24 February 2020 07:35 PM



Toronto Film Festival Opens Its Floodgates

Kalki Koechin as Laila in Margarita, With a Straw.

The Citizen announces Exclusive coverage of the Toronto International Film Festival by well known film critic and writer Uma Da Cunha

TORONTO: Considered the launching pad for the best of international, Hollywood and Canadian cinema, Toronto today is seen as the second most important festival in the world - Cannes occupying first place. Toronto is where the countdown to great and small films begins, from Oscar contenders to bidders locking titles for markets in the US and around the world. This year 393 films will be screened, out of which 285 are feature films and 143 World Premieres.

TIFF (Toronto International Film Festival) is where a maximum number of films make their very first appearance, no matter what the genre – from Hollywood starrers to issue-based shorts/docs, to horror thrillers and a powerful dose of the medium budget independent films that are strong in content and talent.

India is special to Toronto.

The festival has consistently highlighted the country’s cinema in its many facets and forms, from known makers to debut work, to films in regional languages, to the special place that Bollywood occupies, and particularly, to that neglected area, documentary and shorts. And with its selection, Toronto has proved to be a barometer of India’s filmic evolvement and pressures, which its 2014 India selection amply demonstrates.

Three feature films from India are in Toronto’s main sections (Contemporary World Cinema and Special Presentations), each of a different genre.

One features Bollywood’s prominent star Priyanka Chopra in the film Mary Kom (a true-life story on Assam’s World Boxing Champion May Kom), directed by a first-time director, Omung Kumar, and mentored by Sanjay Leela Bhansali, known for the emotional sweep and visual splendour of his work. The other is a woman director, Shonali Bose whose promising debut feature, Amu, on the 1984 Sikh genocide, premiered in 2005 Toronto. Her second film, Margarita, With a Straw, also premiering in Toronto, clearly establishes her mettle. The film is a tender and insightful portrayal of a disabled young girl (an endearingly powerful portrayal by Kalki Koechlin . Both films are produced by the major Mumbai-based studio, Viacom 18.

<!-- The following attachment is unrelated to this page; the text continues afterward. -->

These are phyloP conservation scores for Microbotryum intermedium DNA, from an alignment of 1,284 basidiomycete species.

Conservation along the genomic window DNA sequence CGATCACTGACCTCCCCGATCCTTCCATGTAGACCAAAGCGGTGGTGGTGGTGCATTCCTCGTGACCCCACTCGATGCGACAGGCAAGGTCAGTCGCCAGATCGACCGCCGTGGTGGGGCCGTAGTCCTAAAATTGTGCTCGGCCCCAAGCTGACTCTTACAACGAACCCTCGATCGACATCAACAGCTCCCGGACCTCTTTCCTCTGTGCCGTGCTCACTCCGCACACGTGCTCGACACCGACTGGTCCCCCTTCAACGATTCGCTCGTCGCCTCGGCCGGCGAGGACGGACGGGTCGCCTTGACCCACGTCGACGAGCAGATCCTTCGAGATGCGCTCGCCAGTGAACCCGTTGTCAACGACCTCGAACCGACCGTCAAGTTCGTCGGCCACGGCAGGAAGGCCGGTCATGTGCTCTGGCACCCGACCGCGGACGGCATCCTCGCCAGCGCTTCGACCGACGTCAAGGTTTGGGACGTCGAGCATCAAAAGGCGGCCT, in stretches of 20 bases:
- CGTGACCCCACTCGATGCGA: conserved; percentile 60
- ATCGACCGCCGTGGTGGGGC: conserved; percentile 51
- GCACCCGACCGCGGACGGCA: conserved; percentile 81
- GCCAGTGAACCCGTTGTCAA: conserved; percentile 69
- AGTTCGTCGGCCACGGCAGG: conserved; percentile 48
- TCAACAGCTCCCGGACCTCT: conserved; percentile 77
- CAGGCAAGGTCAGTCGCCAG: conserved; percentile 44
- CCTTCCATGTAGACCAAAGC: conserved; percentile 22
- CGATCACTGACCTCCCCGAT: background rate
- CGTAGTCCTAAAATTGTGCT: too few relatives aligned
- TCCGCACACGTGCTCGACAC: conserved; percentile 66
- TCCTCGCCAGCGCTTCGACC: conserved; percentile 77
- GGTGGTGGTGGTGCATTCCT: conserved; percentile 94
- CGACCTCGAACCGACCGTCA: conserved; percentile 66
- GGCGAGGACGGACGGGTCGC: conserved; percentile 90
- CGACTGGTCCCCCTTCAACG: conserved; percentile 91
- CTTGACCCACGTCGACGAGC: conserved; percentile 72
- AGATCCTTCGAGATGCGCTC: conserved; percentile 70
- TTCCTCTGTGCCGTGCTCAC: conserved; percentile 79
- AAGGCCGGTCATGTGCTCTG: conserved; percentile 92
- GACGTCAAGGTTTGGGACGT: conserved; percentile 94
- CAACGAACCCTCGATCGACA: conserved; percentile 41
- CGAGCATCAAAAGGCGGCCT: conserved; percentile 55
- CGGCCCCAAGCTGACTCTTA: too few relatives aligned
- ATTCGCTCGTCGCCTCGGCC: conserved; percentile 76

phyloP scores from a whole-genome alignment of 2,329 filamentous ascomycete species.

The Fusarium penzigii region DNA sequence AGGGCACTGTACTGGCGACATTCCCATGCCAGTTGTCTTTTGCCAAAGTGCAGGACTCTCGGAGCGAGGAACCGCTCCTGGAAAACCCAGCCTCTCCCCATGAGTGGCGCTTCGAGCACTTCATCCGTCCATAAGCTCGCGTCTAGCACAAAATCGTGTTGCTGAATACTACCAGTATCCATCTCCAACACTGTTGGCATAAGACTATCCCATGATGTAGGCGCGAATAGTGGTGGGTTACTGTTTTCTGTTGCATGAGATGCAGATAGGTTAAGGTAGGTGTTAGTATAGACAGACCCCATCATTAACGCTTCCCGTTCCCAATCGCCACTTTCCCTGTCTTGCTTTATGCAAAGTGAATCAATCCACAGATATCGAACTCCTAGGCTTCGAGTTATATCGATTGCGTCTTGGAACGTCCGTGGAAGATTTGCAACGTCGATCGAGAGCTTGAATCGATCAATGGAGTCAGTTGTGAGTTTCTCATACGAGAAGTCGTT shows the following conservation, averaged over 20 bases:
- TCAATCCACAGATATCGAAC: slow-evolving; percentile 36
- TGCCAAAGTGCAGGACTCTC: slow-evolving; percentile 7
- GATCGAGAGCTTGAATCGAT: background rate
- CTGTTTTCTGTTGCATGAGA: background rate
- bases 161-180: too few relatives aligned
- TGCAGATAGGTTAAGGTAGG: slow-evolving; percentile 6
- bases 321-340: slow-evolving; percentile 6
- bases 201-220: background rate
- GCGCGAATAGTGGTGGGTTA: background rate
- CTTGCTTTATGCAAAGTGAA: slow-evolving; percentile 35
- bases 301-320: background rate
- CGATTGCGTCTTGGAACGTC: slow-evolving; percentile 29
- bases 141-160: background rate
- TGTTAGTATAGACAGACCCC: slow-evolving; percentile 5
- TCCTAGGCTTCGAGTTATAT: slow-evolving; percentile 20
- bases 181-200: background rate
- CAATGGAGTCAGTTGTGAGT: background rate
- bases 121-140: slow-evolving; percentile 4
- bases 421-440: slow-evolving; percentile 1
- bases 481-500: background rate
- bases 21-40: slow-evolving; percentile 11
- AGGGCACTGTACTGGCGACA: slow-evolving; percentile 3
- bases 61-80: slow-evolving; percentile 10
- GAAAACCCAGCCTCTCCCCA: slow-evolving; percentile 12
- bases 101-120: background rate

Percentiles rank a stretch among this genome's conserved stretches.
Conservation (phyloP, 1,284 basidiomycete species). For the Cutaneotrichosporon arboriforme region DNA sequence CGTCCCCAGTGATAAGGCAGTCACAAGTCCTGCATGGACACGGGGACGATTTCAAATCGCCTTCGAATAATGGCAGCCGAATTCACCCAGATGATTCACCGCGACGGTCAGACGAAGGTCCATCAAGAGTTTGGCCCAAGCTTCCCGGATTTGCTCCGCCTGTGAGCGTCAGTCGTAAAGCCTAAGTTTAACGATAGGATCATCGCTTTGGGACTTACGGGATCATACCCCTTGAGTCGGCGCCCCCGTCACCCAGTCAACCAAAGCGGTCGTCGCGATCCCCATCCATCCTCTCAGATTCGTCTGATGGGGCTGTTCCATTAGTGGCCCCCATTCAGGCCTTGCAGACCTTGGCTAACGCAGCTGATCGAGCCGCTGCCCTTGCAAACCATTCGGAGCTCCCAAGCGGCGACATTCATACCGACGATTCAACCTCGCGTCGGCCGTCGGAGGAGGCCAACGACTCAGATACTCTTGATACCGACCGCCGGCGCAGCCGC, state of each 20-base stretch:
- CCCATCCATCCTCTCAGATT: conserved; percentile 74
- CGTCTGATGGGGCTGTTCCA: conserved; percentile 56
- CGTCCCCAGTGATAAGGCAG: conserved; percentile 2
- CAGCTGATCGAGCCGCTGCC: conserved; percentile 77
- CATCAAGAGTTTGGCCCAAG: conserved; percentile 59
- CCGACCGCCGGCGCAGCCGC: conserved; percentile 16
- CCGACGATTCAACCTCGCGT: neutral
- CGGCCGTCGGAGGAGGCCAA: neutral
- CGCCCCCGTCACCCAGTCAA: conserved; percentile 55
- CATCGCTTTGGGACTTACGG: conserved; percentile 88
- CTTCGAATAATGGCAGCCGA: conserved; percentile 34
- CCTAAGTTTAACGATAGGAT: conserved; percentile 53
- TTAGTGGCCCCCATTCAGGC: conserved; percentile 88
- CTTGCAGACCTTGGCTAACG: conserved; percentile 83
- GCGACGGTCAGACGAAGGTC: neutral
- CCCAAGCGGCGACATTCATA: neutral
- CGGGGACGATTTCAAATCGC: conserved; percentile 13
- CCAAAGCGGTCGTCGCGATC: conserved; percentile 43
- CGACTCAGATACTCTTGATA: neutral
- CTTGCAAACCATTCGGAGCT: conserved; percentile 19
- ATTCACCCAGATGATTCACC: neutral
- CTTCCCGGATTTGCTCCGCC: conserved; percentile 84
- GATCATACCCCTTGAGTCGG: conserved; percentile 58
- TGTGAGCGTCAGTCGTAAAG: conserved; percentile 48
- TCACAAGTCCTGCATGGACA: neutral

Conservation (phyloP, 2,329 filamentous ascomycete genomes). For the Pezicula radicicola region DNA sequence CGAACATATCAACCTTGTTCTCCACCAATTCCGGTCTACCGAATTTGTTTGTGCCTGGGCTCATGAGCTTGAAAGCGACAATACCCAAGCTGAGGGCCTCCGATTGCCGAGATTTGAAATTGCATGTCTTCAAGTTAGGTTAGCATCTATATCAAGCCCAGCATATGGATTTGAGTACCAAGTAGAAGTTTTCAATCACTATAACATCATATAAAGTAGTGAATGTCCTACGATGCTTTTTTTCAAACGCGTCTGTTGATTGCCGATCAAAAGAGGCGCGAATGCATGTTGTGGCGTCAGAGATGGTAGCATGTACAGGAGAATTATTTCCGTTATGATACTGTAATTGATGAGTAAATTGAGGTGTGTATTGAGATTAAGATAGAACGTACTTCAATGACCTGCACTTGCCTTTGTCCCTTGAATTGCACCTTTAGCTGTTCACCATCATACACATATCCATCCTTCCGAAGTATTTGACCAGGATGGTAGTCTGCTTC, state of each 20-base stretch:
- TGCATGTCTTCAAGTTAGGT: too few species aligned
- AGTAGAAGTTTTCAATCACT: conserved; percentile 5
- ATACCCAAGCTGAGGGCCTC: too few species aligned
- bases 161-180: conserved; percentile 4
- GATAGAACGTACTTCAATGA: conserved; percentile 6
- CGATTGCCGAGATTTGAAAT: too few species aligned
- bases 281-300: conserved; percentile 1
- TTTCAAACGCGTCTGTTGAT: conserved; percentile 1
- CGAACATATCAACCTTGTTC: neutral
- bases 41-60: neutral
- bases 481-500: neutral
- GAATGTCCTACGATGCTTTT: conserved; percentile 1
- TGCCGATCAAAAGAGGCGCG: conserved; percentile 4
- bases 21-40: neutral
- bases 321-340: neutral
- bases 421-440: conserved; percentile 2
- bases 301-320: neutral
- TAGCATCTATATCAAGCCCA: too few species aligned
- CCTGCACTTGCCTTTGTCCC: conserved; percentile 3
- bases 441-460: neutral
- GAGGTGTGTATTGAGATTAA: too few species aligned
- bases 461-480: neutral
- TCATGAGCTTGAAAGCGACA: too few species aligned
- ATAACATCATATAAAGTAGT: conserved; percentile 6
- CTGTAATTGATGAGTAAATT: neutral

The third is a film in the Tamil language, Kaakkaa Muttai (The Crow's Egg), again by a first-time filmmaker, Manikandan. M. It is a children’s story that reaches out to one and all. It is produced by another major player Fox Star Studios. In documentaries, Megha Ramaswamy in her film Newborns brings her caring and compassionate study on girls who have suffered acid attacks. This film too is produced by, Recyclewala Labs .

This year’s selection of three films records how big studios are bringing Bollywood and its stars closer to the challenging demands of independent cinema. And, importantly, women-orientated films are gaining ground in a heavily male-dominated cinema. Women are playing main roles, even if unglamorous ones.

India’s international interface is also on display this year. From Hollywood, Indian producer Vijay Amritraj presents his latest tour de force 99 Homes on American real estate manoeuvres. In New York, Isabel Coixet in her film Learning to Drive shows how a Manhattan writer and her Sikh driving instructor draw emotional succour from each other. Then, there’s the pull of India as locale and content. Canada’s Sturla Gunnarsson presents his stirring documentary Monsoon on how the cloudbursts and downpour of the monsoons affect the vast expanse of the country and the life and soul of its people. Bosnian director Danis Tanovic screens his latest film Tigers drawing strength and resources from Indian film talent and professionals.

The India Pavilion in the Market section is being managed by the Directorate of Film Festivals, Ministry of Information and Broadcasting, Government of India. In attendance will be Mr Bimal Julka, Secretary, I&B Ministry, Ms Nirupama Kotru, Director (Films), MIB, and from the Directorate of Films Festivals, its Director Mr Shankar Mohan along with Mr Rizwan Ahmad and Mr K Prashant Kumar. The Pavilion will operate through the duration of the Toronto festival to cater to worldwide interests in the cinemas of India and to also field queries on the acquisition and distribution of Indian films and festival participation of films between India and other countries.